Protective and damaging effects of stress mediators: central role of the brain

Author: Bruce S McEwen1
1 Harold and Margaret Milliken Hatch Laboratory of Neuroendocrinology, The Rockefeller University, New York, NY 10021, USA.
Conference/Journal: Dialogues Clin Neurosci
Date published: 2021 Nov 21
Other: Volume ID: 8 , Issue ID: 4 , Pages: 367-81 , Special Notes: doi: 10.31887/DCNS.2006.8.4/bmcewen. , Word Count: 330

The mind involves the whole body and two-way communication between the brain and the cardiovascular, immune, and other systems via neural and endocrine mechanisms. Stress is a condition of the mind-body interaction, and a factor in the expression of disease that differs among individuals. It is notjust the dramatic stressful events that exact their toll, but rather the many events of daily life that elevate and sustain activities of physiological systems and cause sleep deprivation, overeating, and other health-damaging behaviors, producing the feeling of being "stressed out." Over time, this results in wear and tear on the body which is called "allostatic load," and it reflects not only the impact of life experiences but also of genetic load, individual lifestyle habits reflecting items such as diet, exercise, and substance abuse, and developmental experiences that set life-long patterns of behavior and physiological reactivity. Hormones associated with stress and allostatic load protect the body in the short run and promote adaptation by the process known as allostasis, but in the long run allostatic load causes changes in the body that can lead to disease. The brain is the key organ of stress, allostasis, and allostatic load, because it determines what is threatening and therefore stressful, and also determines the physiological and behavioral responses. Brain regions such as the hippocampus, amygdala, and prefrontal cortex respond to acute and chronic stress by undergoing structural remodeling, which alters behavioral and physiological responses. Translational studies in humans with structural and functional imaging reveal smaller hippocampal volume in stress-related conditions, such as mild cognitive impairment in aging and prolonged major depressive illness, as well as in individuals with low self-esteem. Alterations in amygdala and prefrontal cortex are also reported. Besides pharmaceuticals, approaches to alleviate chronic stress and reduce allostatic load and the incidence of diseases of modern life include lifestyle change, and policies of government and business that would improve the ability of individuals to reduce their own chronic stress burden.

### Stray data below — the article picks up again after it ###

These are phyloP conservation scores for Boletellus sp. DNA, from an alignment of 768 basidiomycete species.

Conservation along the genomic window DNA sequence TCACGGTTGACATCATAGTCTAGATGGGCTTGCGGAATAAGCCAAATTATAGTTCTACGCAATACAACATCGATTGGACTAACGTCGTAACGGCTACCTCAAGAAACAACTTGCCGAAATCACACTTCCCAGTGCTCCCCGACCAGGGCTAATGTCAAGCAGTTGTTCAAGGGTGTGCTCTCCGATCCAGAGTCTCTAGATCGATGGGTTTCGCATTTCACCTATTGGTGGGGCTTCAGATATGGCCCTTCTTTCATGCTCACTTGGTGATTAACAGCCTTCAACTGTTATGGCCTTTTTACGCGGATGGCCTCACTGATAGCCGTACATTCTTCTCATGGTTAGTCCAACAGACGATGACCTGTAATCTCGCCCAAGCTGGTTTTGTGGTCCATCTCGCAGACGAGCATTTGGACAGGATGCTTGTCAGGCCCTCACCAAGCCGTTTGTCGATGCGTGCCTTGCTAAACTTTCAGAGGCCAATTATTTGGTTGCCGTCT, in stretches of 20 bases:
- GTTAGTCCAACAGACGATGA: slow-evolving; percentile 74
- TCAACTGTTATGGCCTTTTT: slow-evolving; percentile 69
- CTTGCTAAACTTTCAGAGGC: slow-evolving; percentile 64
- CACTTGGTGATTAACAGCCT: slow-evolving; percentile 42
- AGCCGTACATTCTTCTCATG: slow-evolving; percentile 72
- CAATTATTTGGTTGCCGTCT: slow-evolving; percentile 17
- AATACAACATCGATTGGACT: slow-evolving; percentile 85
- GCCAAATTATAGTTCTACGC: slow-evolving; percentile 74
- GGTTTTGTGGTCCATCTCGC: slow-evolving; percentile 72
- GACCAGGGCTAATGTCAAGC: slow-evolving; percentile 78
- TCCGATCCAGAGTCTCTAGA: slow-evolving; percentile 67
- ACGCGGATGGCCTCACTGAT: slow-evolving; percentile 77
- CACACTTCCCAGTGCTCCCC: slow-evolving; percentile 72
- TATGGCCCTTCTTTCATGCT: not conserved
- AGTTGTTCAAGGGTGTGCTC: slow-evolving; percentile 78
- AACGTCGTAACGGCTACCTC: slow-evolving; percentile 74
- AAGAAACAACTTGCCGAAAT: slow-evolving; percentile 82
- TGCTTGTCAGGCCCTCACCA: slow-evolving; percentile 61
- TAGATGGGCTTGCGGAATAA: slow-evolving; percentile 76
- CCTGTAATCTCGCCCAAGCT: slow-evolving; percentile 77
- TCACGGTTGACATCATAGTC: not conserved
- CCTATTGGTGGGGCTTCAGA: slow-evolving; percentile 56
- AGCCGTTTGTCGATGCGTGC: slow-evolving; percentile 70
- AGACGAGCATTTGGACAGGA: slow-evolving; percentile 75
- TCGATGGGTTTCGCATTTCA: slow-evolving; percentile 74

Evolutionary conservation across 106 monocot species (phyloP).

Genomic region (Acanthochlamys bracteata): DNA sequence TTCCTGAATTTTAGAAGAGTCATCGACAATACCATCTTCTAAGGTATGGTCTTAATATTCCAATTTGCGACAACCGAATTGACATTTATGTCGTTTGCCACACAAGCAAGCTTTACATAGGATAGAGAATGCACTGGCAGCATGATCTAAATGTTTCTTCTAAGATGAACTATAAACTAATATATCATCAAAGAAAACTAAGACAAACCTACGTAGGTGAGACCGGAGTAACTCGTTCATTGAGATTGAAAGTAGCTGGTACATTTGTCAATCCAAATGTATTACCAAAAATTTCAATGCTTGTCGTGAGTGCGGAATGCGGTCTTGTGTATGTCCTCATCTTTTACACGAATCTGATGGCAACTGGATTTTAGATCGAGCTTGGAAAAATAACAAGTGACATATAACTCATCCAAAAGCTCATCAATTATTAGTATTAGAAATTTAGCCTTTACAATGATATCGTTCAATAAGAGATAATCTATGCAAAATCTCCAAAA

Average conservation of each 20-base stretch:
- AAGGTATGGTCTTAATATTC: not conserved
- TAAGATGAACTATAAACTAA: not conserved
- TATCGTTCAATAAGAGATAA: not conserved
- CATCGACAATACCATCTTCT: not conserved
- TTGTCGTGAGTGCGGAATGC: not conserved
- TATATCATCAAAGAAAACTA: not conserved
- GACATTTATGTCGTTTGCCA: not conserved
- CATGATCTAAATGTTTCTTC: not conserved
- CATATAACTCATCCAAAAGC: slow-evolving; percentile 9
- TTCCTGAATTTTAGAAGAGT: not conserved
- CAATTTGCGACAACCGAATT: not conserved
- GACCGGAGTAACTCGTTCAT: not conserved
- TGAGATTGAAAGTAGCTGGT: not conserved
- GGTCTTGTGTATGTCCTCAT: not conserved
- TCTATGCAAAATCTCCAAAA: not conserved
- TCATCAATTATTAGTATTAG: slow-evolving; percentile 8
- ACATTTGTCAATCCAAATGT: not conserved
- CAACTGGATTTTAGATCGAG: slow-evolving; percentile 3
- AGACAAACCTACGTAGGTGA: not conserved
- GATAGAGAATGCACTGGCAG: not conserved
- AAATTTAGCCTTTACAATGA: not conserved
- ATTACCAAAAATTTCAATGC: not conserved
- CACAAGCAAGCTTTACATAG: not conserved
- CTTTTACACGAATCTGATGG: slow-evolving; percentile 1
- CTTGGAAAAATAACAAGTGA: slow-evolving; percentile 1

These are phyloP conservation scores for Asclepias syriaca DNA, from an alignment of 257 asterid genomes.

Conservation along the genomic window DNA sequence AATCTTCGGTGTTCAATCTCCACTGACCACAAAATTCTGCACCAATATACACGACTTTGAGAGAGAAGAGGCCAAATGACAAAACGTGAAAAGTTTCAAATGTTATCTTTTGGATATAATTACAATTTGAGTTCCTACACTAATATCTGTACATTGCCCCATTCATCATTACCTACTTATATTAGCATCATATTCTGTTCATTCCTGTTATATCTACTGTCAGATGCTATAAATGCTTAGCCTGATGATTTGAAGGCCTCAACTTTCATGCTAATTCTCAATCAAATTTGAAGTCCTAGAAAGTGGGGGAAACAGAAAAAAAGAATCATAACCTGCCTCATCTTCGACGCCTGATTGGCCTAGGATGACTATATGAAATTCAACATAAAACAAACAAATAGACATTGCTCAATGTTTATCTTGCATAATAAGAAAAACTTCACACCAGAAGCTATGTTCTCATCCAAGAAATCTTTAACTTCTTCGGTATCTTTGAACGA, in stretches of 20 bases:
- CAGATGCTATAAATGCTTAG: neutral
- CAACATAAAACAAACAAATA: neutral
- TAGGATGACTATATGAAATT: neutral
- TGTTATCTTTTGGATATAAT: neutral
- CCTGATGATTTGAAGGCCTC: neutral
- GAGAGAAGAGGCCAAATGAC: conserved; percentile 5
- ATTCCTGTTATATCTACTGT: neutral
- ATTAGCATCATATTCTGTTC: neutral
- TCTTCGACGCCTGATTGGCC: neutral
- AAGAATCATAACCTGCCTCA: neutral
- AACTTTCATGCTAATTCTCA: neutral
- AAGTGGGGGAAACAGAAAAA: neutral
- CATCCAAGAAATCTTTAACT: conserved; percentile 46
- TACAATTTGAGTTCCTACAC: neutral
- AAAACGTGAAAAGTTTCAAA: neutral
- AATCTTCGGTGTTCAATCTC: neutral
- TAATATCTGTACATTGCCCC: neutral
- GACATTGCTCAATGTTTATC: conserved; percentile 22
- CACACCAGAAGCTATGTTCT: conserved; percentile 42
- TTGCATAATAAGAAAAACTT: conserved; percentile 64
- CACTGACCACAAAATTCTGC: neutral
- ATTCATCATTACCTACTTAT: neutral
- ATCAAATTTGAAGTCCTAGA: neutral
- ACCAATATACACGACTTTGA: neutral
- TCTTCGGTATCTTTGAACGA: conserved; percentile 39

PMID: 17290796 PMCID: PMC3181832 DOI: 10.31887/DCNS.2006.8.4/bmcewen